Photos: Laura Vincent / Design: Shayna Brewer

Three Versatile Homemade Spice Blends

Berbere, ras el hanout, and khmeli suneli are delicious blends that can provide immediate complexity to your dishes and make great gifts

Laura Vincent
Nov 15, 2019 · 4 min read

Whether you’re going around in circles cooking the same three things or you enjoy regularly putting aside an afternoon to get elbow-deep in a challenging recipe, homemade spice blends are a wonderful way to boost your cooking. Here I’ve got a few different recipes from around the world — naturally, you can buy your own ready-made, but they’re a fun project and you can adjust the measurements to make something that perfectly suits your taste buds. Each recipe makes a relatively small quantity — though you could consider making larger batches, as they also make for a great homemade gift.

Depending on your pantry, these recipes will probably require a bit of shopping at the outset. While it’s true that the strongest flavour comes from using whole spices and then pulverising them in a spice grinder, I’ve leaned towards ready-ground ingredients to make things easier on you. But if you have the equipment then by all means, go ahead and get whole spices.

As for what to do with these spice blends? Like a magic wand full of flavour, they can provide immediate depth and complexity. Stir them through couscous, quinoa, or bulgur wheat, use as a dry rub or marinade, make your own spiced roasted nuts, toss vegetables in the spices and oil before roasting, add to your tofu scramble, stir them into soup, braised beans, or hearty vegetable stews — and each of these make for a killer spiced popcorn.

Berbere spice blend

Berbere is a traditionally Ethiopian spice blend, which translates to “hot” in Amharic language. As well as being fiery in both flavour and colour, it has a beautifully aromatic backdrop of cinnamon, nutmeg and pepper. If you can find whole nutmeg and grate them in, the flavour is particularly wonderful. I referenced a few different recipes for this relatively streamlined version, in particular this recipe at African Bites.

  • Four tablespoons smoked paprika
  • One tablespoon ground ginger
  • One tablespoon garlic powder
  • One tablespoon chilli powder or cayenne, to taste
  • One teaspoon ground fenugreek
  • One teaspoon ground cinnamon
  • One teaspoon ground cardamom
  • One teaspoon ground cumin
  • One teaspoon ground black pepper
  • ½ teaspoon ground nutmeg

Mix all the spices together in a small bowl, then transfer to a clean, dry jar. Makes about ½ cup.

Ras el hanout

Ras el hanout is a Moroccan spice blend that can stretch out to dozens of ingredients or be kept relatively simple, as I have here. At its heart, ras el hanout is a warm, rich blend that brings sweet earthiness to any dish. If you can find dried rose petals they add a traditional and romantic touch. I used pink peppercorns to echo the colour of the rose petals, and because I like their slightly softer flavour, but regular pepper is absolutely fine. Other recipes I’ve seen include turmeric, caraway and allspice in their blends — you are welcome to fiddle with this till it tastes right to you. If you are using whole spices, toast them gently in a frying pan first before grinding.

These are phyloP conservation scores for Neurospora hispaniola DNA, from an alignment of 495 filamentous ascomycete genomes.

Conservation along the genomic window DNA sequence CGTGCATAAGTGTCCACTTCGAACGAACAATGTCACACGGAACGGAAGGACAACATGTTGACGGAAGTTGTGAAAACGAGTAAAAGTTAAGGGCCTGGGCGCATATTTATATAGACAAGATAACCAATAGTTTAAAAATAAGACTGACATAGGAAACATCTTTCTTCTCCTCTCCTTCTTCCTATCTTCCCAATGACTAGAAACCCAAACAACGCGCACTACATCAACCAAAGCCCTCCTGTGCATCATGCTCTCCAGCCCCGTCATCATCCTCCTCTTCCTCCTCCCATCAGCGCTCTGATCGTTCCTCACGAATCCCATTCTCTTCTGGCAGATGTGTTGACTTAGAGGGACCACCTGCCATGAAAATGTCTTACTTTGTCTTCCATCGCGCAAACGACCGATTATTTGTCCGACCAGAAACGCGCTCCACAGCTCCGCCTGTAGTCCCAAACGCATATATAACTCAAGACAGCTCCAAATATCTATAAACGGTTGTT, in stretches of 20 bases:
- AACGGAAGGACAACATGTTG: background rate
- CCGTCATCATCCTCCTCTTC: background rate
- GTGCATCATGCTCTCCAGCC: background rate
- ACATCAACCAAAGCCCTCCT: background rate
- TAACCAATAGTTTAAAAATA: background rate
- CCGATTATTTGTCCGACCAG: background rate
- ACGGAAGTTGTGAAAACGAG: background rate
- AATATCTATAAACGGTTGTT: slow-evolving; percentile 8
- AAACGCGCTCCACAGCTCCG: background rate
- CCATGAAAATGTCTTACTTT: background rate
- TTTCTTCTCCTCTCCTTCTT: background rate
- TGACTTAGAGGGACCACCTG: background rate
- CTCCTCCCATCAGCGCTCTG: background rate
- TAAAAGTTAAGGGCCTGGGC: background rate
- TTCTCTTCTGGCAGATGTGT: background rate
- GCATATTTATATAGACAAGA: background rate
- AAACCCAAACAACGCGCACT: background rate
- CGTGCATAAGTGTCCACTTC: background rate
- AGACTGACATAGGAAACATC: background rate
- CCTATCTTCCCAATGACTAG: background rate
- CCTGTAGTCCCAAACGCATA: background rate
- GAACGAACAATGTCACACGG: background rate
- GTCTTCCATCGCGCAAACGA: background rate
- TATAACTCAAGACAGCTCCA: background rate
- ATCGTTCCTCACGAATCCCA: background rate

• One tablespoon ground cumin
  • One teaspoon ground coriander
  • One teaspoon ground cinnamon
  • ½ teaspoon ground nutmeg
  • One teaspoon dried rose petals
  • One teaspoon pink peppercorns (or one teaspoon ground pepper)
  • One teaspoon fennel seeds (or one teaspoon ground fennel)
  • One star anise (or 1/2 teaspoon ground star anise)
  • One teaspoon cardamom pods (or ½ teaspoon ground cardamom)

Stir the cumin, coriander, cinnamon, nutmeg and rose petals together in a small bowl. Place the peppercorns, fennel seeds and star anise in the bowl of a pestle and mortar. Crush the cardamom pods by pressing on them with the side of a knife or the bottom of a jar, and place the seeds from the pods into the pestle and mortar as well. Bash everything about till it’s well crushed, then stir it into the first group of spices. Transfer the spice blend into a clean dry jar. Makes about ¼ cup.

Khmeli Suneli

This is a Georgian spice blend that incorporates lots of bold, intense herbal flavours, like dill, tarragon and marjoram, as well as heat from chilli and pepper. I used this recipe at Imagelicious as a reference.

  • Two dried bay leaves
  • One tablespoon ground fenugreek
  • Two tablespoons dried parsley
  • Two teaspoons dried marjoram
  • Two teaspoons dried tarragon
  • Two teaspoons dried dill
  • One teaspoon ground coriander
  • ½ teaspoon chilli powder (or to taste)
  • Two teaspoons sea salt flakes or one teaspoon table salt

Bash the bay leaves using a pestle and mortar, or crumble them into small particles using your hands. Mix together with the remaining ingredients, then transfer into a clean, dry jar. Makes about ⅓ cup.


A friendly + radical vegan magazine dedicated to living well with kindness towards animals, care for the planet, and justice for all.

Laura Vincent

Written by

Food blogger and author from New Zealand. Writing at; Twitter at @hungryandfrozen; and exclusive stuff at



A friendly + radical vegan magazine dedicated to living well with kindness towards animals, care for the planet, and justice for all.

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